Two different visits shows the length and depth of an experience leading up to an outcome (typically a ecommerce conversion, but could just as well be a lead, a donation, or any outcome you desire).

It helps force changes in customer experience (why just have a Search Travel Deals now and not a Save Travel Deals You Found So That We Can Email You When The Price Goes Up Or Down button?), it forces you to worry a out multi-channel campaign attribution (or not!), and more such delightful outcomes.

Strictly speaking, it is a pan-session metric (as are the above two), but I still think of it as a single outcome focused. So do this, migrate to above.

[Learn ins and outs and how-to: Analytics Tip #6: Measure Days & Visits to Purchase]

Conversation Rate.

Social Media is all the rage. Tweeting, Facebooking, Blogging, YouTubing. For most brands that, thus far, has simply translated to: "Oh we shout at people via TV, Magazines, Radio etc, what is the best way to shout via these new channels."

Sad. Heartbreaking. Your inner happy child just died.

Fear not. (She has nine lives!)

The true essence of social media, if you want to do it right, is the ability to reach your audience directly (no intermediaries) and have a relationship with them. If you want it. The essence of that relationship, one key facet, is the ability to spark and participate in conversations.

So why measure Followers and Likes and Posts? Why not measure Conversation Rate? For blogs: # of reader comments per post. For Twitter: # of replies sent per day, # of replies received per day. For Facebook: % Feedback.

If you are conversing, find out who you are conversing with. Is it adding any value to your brand; should you be doing it more? The roads to all those interesting questions, and incentivizing the right behavior by your company, starts with this super awesome metric.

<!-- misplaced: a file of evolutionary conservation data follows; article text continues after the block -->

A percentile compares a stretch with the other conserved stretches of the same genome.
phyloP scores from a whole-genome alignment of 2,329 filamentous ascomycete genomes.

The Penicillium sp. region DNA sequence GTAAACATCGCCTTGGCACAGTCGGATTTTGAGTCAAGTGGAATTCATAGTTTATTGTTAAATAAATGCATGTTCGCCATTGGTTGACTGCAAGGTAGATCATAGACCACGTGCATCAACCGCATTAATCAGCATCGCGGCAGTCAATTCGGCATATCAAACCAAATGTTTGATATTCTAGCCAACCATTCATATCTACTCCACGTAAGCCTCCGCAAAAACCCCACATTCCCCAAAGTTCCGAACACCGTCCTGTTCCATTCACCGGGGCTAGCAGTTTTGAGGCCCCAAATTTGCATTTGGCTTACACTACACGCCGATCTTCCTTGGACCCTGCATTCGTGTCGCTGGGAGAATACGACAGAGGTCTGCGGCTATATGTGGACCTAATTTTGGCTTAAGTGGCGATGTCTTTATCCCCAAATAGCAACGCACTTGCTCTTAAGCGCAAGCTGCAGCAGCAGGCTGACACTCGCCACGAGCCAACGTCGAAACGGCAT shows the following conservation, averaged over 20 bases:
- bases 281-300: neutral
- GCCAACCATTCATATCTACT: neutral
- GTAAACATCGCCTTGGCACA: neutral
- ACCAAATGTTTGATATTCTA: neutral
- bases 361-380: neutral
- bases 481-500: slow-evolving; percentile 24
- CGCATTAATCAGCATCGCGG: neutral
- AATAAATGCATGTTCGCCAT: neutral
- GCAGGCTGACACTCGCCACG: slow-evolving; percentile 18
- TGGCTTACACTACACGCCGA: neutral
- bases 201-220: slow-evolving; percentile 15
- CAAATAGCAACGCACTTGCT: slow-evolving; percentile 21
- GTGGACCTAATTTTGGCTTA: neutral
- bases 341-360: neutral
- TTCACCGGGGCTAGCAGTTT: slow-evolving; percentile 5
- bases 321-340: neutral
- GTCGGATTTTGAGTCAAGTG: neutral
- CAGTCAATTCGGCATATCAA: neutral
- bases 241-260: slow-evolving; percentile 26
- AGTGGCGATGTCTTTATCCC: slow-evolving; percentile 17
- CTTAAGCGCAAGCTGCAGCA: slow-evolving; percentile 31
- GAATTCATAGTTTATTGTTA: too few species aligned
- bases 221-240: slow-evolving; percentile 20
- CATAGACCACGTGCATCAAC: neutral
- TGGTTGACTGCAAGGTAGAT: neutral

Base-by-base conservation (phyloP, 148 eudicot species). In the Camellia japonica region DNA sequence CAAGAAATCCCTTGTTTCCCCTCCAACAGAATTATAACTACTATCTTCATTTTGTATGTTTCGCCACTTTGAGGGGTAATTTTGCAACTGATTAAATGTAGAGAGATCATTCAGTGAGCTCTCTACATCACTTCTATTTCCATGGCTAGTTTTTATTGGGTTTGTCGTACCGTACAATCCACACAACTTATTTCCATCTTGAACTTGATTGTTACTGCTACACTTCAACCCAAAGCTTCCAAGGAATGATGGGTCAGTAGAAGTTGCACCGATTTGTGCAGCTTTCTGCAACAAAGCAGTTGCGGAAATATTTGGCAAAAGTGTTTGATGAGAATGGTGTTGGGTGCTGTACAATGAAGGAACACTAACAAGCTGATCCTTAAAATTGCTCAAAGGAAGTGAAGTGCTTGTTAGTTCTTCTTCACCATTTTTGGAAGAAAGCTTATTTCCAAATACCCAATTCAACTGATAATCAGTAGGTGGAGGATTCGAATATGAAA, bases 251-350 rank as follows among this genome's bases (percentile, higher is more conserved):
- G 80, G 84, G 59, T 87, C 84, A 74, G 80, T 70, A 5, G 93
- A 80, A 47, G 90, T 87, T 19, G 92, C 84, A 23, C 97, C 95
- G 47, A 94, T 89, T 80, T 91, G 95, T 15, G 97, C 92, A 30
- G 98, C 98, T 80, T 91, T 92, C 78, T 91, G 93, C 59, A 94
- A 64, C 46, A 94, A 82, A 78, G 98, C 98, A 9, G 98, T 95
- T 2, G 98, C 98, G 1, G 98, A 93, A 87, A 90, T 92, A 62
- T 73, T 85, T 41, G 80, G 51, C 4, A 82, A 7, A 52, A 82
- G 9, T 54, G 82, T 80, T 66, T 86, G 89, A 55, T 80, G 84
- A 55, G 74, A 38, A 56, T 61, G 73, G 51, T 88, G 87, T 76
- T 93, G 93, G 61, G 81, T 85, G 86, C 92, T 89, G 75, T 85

[Learn ins and outs and how-to: Social Media Analytics: Quantitative & Qualitative Metrics]

Task Completion Rate.

The sub-title of Web Analytics 2.0 is: The Art of Online Accountability & Science of Customer Centricity.

That second part? That's why I love Task Completion Rate as a metric.

I see Analysts and Marketers and HiPPOs (of all sizes) torture the clickstream data, make leaps of faith, and start their recommendations with: "I think." Sub-optimal on so many fronts.

Don't think. Just ask.

Task Completion Rate is the % of people who come to your website who answer yes to this question: "Were you able to complete the task you came to this website to do?"

Combine that with the Primary Purpose question ("Why are you here?") and you have a gold mine of fantastic data. Why people come, how much you let them down. No guessing. No making stuff up. No inferring things from Time on Page or % Exits!

Use the customer voice, hit people on the head with it, reward those who work hard to improve the customer experience (based on, I can't stress this enough, customer identified pain and Omniture or Yahoo! Analytics guessed), and reassign those who don't. I call that #winning.

[Learn ins and outs and how-to: The Three Greatest Survey Questions Ever]

Economic Value.

What can I tell you about Economic Value that you don't already know? Oh, after Task Completion Rate, it is the single greatest gift a Digital Anybody can give to their boss / company / mom / angels.

It is the total $$$s (or Pesos or Rupees or Kroner) in Economic Value added to your business bottom-line by visitors to your website completing all the possible Macro and Micro Conversions.